By Jim Ellis
Sept. 24, 2018
US Senate makeup
— Today we continue our look at the most competitive 17 US Senate contests with our second and final installment. To take a look at our Part I recap, please see our writeup this past Friday at: Senate Recap – Part I
Sen. Dean Heller (R) is embroiled in an intense re-election battle with freshman Rep. Jacky Rosen (D-Henderson) as the two compete for a toss-up Senate seat. Heller won here in 2012 by a single percentage point over then-Rep. Shelley Berkley (D-Las Vegas), but that was in the election when President Obama carried Nevada, 52-46 percent.
Polls go back and forth between the senator and congresswoman, but neither leads beyond the margin of polling error. Since the beginning of September three polls have been released, and the average spread between the contenders is just two points. This is a pure toss-up election and, as a Republican defense seat, one of the most important campaigns in the nation.
The Garden State is often a teaser for Republicans, meaning polls routinely suggest their candidates will fare better than actual results portend. The Senate race between incumbent Bob Menendez (D) and pharmaceutical CEO Bob Hugin (R) is likely no exception. Though several polls have indicated the race is competitive, it is probable that Sen. Menendez will pull away and score a comfortable win.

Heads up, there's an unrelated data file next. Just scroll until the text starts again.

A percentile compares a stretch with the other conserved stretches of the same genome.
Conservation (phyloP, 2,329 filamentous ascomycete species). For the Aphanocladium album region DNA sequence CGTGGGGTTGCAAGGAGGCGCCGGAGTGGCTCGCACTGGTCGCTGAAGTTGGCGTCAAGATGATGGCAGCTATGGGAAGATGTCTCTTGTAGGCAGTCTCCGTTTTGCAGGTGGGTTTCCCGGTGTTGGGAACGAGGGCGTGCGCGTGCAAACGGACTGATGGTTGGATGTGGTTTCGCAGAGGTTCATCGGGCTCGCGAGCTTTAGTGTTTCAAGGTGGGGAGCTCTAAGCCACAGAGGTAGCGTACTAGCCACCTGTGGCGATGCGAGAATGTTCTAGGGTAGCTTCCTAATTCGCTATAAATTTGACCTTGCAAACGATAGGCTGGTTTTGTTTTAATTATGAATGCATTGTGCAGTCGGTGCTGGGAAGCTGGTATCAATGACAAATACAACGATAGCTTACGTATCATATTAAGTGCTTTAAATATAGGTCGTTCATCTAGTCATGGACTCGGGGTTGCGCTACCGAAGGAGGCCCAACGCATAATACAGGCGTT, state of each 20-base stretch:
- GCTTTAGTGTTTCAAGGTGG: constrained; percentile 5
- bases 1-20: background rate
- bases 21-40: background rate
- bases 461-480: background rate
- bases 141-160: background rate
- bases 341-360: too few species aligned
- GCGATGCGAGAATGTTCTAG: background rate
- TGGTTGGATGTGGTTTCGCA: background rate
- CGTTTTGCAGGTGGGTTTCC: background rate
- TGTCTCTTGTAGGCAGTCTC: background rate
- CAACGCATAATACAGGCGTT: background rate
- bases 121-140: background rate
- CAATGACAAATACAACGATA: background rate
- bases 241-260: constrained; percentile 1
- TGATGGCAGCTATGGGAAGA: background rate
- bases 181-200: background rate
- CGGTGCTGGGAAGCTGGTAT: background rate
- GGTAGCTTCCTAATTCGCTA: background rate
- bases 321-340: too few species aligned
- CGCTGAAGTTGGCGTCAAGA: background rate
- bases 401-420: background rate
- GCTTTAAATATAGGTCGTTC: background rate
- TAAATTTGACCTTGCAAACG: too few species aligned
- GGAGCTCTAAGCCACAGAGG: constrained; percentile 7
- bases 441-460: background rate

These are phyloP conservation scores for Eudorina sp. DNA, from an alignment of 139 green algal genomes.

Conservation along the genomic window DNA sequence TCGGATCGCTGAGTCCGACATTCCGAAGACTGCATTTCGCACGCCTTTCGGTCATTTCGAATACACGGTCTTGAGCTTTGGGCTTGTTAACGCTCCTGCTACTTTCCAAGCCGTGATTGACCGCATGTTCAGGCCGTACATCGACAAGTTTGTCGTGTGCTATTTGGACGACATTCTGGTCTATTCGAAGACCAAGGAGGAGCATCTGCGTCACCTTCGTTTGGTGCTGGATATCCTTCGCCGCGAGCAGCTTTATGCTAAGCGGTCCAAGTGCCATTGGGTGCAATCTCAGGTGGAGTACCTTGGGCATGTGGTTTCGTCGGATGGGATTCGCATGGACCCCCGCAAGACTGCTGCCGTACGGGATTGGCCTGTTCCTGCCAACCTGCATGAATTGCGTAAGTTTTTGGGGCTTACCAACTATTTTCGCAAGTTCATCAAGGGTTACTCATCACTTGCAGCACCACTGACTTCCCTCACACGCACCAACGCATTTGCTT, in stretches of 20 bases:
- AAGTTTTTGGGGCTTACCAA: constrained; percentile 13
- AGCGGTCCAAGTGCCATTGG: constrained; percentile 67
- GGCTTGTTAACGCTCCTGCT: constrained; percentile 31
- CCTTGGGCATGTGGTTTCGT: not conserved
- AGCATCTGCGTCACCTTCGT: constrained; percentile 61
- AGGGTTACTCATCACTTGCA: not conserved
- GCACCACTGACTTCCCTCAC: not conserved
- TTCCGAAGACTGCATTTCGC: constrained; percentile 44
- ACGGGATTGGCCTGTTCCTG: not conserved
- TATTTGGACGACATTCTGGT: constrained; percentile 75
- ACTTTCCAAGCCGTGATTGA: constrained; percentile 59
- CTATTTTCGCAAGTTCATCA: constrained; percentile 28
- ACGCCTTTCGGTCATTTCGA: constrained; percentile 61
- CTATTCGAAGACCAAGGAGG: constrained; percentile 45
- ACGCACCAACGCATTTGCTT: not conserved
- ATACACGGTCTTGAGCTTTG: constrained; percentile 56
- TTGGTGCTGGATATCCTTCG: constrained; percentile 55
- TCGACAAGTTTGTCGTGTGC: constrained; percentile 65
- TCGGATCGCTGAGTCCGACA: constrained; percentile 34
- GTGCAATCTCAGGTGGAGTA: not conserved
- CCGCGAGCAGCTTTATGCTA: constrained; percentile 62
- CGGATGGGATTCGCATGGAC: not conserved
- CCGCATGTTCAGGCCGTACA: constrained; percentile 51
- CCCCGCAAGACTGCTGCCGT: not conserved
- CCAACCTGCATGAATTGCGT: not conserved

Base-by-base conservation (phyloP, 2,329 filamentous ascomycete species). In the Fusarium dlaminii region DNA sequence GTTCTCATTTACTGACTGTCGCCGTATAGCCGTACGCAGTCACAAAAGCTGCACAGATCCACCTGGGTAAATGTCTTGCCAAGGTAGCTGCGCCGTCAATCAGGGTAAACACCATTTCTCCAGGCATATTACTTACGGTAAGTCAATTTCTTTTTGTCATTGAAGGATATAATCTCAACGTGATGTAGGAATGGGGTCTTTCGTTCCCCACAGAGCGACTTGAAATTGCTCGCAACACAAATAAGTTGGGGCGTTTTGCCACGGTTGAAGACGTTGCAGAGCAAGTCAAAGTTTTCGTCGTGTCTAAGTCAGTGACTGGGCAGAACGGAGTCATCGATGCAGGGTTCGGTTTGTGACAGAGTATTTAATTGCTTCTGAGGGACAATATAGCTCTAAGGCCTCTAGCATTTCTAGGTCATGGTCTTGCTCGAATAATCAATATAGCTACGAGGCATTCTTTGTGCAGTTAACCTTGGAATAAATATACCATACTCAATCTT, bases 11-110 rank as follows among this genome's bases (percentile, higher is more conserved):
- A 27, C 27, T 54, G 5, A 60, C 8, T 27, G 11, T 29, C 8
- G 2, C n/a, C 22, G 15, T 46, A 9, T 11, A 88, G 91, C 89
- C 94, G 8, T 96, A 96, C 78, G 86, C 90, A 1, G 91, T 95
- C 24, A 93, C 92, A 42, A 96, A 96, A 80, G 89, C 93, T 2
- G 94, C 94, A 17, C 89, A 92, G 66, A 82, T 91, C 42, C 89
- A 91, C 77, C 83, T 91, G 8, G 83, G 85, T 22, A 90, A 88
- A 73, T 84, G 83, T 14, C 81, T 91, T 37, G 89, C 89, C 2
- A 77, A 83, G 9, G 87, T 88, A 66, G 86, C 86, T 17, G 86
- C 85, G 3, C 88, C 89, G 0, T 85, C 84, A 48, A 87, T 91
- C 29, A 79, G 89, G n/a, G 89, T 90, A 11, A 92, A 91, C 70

Polling has been scarce. The most recent survey was released in mid-August from Quinnipiac University (Aug. 15-20; 908 registered New Jersey voters) and projects the senator to be leading Hugin, 43-37 percent. Obviously, Menendez corruption trial that ended in the case against him falling apart and being dropped has taken a toll on his favorability index, but it is doubtful that even a 29:47 percent positive to negative personal approval rating (aforementioned Q-Poll) would cost him the election.
If polling were the only factor in determining race outlook, then North Dakota would be the Republicans’ best conversion opportunity. Though polls have been anything but plentiful, those that have been published find at-large Rep. Kevin Cramer (R-Bismarck) leading incumbent Sen. Heidi Heitkamp (D).
The most recent study came in early September from Fox News (Sept. 8-11; 701 likely North Dakota voters) and finds Rep. Cramer holding a 48-44 percent advantage. This is the first survey release since the beginning of July.
The North Dakota race is a strong Republican conversion opportunity, but though Cramer appears to have a discernible edge right now, this contest is far from over.